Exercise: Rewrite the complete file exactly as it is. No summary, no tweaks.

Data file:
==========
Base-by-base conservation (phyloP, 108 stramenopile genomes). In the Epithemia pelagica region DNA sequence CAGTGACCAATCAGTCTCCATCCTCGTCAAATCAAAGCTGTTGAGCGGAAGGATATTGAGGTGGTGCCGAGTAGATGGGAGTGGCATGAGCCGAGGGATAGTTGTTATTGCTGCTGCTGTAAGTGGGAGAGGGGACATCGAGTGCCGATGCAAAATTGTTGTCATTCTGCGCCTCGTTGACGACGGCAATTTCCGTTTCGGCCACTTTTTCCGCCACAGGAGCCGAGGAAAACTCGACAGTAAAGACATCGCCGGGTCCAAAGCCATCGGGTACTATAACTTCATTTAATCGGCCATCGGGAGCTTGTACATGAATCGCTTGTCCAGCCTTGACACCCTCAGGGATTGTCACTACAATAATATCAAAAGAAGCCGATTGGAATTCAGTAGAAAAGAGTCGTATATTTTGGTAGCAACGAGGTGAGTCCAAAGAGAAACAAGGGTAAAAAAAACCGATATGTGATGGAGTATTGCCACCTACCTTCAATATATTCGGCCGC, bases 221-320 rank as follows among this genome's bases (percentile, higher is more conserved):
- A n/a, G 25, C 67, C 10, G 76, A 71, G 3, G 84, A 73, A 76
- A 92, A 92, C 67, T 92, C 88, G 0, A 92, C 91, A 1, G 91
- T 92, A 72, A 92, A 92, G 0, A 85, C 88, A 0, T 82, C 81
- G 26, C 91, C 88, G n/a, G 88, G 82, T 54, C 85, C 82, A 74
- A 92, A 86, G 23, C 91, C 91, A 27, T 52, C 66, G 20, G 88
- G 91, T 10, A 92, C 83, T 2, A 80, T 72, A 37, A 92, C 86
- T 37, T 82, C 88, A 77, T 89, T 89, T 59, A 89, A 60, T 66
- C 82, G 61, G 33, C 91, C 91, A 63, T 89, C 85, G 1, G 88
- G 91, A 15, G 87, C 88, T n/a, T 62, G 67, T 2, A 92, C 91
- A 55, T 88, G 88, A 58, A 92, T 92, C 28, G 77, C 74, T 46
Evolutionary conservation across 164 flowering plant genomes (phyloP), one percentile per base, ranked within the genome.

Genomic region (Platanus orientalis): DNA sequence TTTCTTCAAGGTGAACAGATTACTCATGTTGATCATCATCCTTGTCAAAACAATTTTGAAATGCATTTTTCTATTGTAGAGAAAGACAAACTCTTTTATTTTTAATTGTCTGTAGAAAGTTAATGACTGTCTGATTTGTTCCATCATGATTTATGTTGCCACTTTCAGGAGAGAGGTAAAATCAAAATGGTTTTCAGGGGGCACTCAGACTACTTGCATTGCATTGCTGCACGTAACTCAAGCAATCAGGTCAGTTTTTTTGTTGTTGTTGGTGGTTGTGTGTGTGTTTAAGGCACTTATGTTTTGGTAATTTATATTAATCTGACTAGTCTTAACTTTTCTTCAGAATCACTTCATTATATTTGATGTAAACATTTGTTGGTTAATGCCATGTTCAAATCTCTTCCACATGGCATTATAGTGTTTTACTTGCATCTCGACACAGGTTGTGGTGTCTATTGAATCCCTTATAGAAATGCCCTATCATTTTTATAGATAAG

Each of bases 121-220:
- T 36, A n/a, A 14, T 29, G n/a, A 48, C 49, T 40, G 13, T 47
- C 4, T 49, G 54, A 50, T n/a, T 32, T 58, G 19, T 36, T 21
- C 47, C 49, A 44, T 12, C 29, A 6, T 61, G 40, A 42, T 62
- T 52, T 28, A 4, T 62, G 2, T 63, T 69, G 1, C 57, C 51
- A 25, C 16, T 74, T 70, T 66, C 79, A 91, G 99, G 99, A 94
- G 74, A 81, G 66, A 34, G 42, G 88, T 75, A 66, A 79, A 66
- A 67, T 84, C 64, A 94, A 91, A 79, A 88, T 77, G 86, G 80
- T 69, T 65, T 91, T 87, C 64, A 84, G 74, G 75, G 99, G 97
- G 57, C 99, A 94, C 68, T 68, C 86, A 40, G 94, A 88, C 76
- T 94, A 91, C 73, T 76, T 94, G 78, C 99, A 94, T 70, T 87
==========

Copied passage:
Base-by-base conservation (phyloP, 108 stramenopile genomes). In the Epithemia pelagica region DNA sequence CAGTGACCAATCAGTCTCCATCCTCGTCAAATCAAAGCTGTTGAGCGGAAGGATATTGAGGTGGTGCCGAGTAGATGGGAGTGGCATGAGCCGAGGGATAGTTGTTATTGCTGCTGCTGTAAGTGGGAGAGGGGACATCGAGTGCCGATGCAAAATTGTTGTCATTCTGCGCCTCGTTGACGACGGCAATTTCCGTTTCGGCCACTTTTTCCGCCACAGGAGCCGAGGAAAACTCGACAGTAAAGACATCGCCGGGTCCAAAGCCATCGGGTACTATAACTTCATTTAATCGGCCATCGGGAGCTTGTACATGAATCGCTTGTCCAGCCTTGACACCCTCAGGGATTGTCACTACAATAATATCAAAAGAAGCCGATTGGAATTCAGTAGAAAAGAGTCGTATATTTTGGTAGCAACGAGGTGAGTCCAAAGAGAAACAAGGGTAAAAAAAACCGATATGTGATGGAGTATTGCCACCTACCTTCAATATATTCGGCCGC, bases 221-320 rank as follows among this genome's bases (percentile, higher is more conserved):
- A n/a, G 25, C 67, C 10, G 76, A 71, G 3, G 84, A 73, A 76
- A 92, A 92, C 67, T 92, C 88, G 0, A 92, C 91, A 1, G 91
- T 92, A 72, A 92, A 92, G 0, A 85, C 88, A 0, T 82, C 81
- G 26, C 91, C 88, G n/a, G 88, G 82, T 54, C 85, C 82, A 74
- A 92, A 86, G 23, C 91, C 91, A 27, T 52, C 66, G 20, G 88
- G 91, T 10, A 92, C 83, T 2, A 80, T 72, A 37, A 92, C 86
- T 37, T 82, C 88, A 77, T 89, T 89, T 59, A 89, A 60, T 66
- C 82, G 61, G 33, C 91, C 91, A 63, T 89, C 85, G 1, G 88
- G 91, A 15, G 87, C 88, T n/a, T 62, G 67, T 2, A 92, C 91
- A 55, T 88, G 88, A 58, A 92, T 92, C 28, G 77, C 74, T 46
Evolutionary conservation across 164 flowering plant genomes (phyloP), one percentile per base, ranked within the genome.

Genomic region (Platanus orientalis): DNA sequence TTTCTTCAAGGTGAACAGATTACTCATGTTGATCATCATCCTTGTCAAAACAATTTTGAAATGCATTTTTCTATTGTAGAGAAAGACAAACTCTTTTATTTTTAATTGTCTGTAGAAAGTTAATGACTGTCTGATTTGTTCCATCATGATTTATGTTGCCACTTTCAGGAGAGAGGTAAAATCAAAATGGTTTTCAGGGGGCACTCAGACTACTTGCATTGCATTGCTGCACGTAACTCAAGCAATCAGGTCAGTTTTTTTGTTGTTGTTGGTGGTTGTGTGTGTGTTTAAGGCACTTATGTTTTGGTAATTTATATTAATCTGACTAGTCTTAACTTTTCTTCAGAATCACTTCATTATATTTGATGTAAACATTTGTTGGTTAATGCCATGTTCAAATCTCTTCCACATGGCATTATAGTGTTTTACTTGCATCTCGACACAGGTTGTGGTGTCTATTGAATCCCTTATAGAAATGCCCTATCATTTTTATAGATAAG

Each of bases 121-220:
- T 36, A n/a, A 14, T 29, G n/a, A 48, C 49, T 40, G 13, T 47
- C 4, T 49, G 54, A 50, T n/a, T 32, T 58, G 19, T 36, T 21
- C 47, C 49, A 44, T 12, C 29, A 6, T 61, G 40, A 42, T 62
- T 52, T 28, A 4, T 62, G 2, T 63, T 69, G 1, C 57, C 51
- A 25, C 16, T 74, T 70, T 66, C 79, A 91, G 99, G 99, A 94
- G 74, A 81, G 66, A 34, G 42, G 88, T 75, A 66, A 79, A 66
- A 67, T 84, C 64, A 94, A 91, A 79, A 88, T 77, G 86, G 80
- T 69, T 65, T 91, T 87, C 64, A 84, G 74, G 75, G 99, G 97
- G 57, C 99, A 94, C 68, T 68, C 86, A 40, G 94, A 88, C 76
- T 94, A 91, C 73, T 76, T 94, G 78, C 99, A 94, T 70, T 87